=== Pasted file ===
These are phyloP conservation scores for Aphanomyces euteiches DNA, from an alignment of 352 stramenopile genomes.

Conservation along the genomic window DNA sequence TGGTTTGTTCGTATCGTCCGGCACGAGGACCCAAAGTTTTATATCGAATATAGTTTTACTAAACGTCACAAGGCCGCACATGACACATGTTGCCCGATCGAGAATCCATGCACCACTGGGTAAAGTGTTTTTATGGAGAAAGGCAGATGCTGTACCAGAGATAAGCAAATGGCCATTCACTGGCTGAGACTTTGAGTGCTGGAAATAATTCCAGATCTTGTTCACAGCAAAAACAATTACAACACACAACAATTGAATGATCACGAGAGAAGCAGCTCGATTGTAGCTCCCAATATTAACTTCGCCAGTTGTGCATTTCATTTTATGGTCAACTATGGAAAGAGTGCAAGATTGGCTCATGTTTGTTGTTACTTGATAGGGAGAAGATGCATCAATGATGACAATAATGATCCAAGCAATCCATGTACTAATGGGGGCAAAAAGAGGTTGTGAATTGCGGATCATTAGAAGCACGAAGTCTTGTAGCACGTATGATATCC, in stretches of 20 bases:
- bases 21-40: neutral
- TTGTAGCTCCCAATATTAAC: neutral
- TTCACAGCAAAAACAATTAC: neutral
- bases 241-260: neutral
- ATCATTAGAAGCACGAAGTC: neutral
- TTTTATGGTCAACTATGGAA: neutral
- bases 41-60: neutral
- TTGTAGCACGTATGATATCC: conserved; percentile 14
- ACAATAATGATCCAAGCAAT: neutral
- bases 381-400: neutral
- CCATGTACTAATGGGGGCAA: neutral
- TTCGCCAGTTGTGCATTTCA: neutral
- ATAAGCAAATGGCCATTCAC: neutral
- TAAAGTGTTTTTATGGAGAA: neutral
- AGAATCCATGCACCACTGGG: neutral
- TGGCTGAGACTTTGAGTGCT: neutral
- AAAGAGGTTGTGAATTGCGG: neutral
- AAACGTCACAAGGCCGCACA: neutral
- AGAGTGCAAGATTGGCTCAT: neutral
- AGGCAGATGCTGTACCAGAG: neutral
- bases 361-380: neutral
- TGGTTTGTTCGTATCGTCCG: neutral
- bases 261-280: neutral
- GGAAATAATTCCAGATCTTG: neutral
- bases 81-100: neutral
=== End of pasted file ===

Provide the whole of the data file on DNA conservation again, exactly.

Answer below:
These are phyloP conservation scores for Aphanomyces euteiches DNA, from an alignment of 352 stramenopile genomes.

Conservation along the genomic window DNA sequence TGGTTTGTTCGTATCGTCCGGCACGAGGACCCAAAGTTTTATATCGAATATAGTTTTACTAAACGTCACAAGGCCGCACATGACACATGTTGCCCGATCGAGAATCCATGCACCACTGGGTAAAGTGTTTTTATGGAGAAAGGCAGATGCTGTACCAGAGATAAGCAAATGGCCATTCACTGGCTGAGACTTTGAGTGCTGGAAATAATTCCAGATCTTGTTCACAGCAAAAACAATTACAACACACAACAATTGAATGATCACGAGAGAAGCAGCTCGATTGTAGCTCCCAATATTAACTTCGCCAGTTGTGCATTTCATTTTATGGTCAACTATGGAAAGAGTGCAAGATTGGCTCATGTTTGTTGTTACTTGATAGGGAGAAGATGCATCAATGATGACAATAATGATCCAAGCAATCCATGTACTAATGGGGGCAAAAAGAGGTTGTGAATTGCGGATCATTAGAAGCACGAAGTCTTGTAGCACGTATGATATCC, in stretches of 20 bases:
- bases 21-40: neutral
- TTGTAGCTCCCAATATTAAC: neutral
- TTCACAGCAAAAACAATTAC: neutral
- bases 241-260: neutral
- ATCATTAGAAGCACGAAGTC: neutral
- TTTTATGGTCAACTATGGAA: neutral
- bases 41-60: neutral
- TTGTAGCACGTATGATATCC: conserved; percentile 14
- ACAATAATGATCCAAGCAAT: neutral
- bases 381-400: neutral
- CCATGTACTAATGGGGGCAA: neutral
- TTCGCCAGTTGTGCATTTCA: neutral
- ATAAGCAAATGGCCATTCAC: neutral
- TAAAGTGTTTTTATGGAGAA: neutral
- AGAATCCATGCACCACTGGG: neutral
- TGGCTGAGACTTTGAGTGCT: neutral
- AAAGAGGTTGTGAATTGCGG: neutral
- AAACGTCACAAGGCCGCACA: neutral
- AGAGTGCAAGATTGGCTCAT: neutral
- AGGCAGATGCTGTACCAGAG: neutral
- bases 361-380: neutral
- TGGTTTGTTCGTATCGTCCG: neutral
- bases 261-280: neutral
- GGAAATAATTCCAGATCTTG: neutral
- bases 81-100: neutral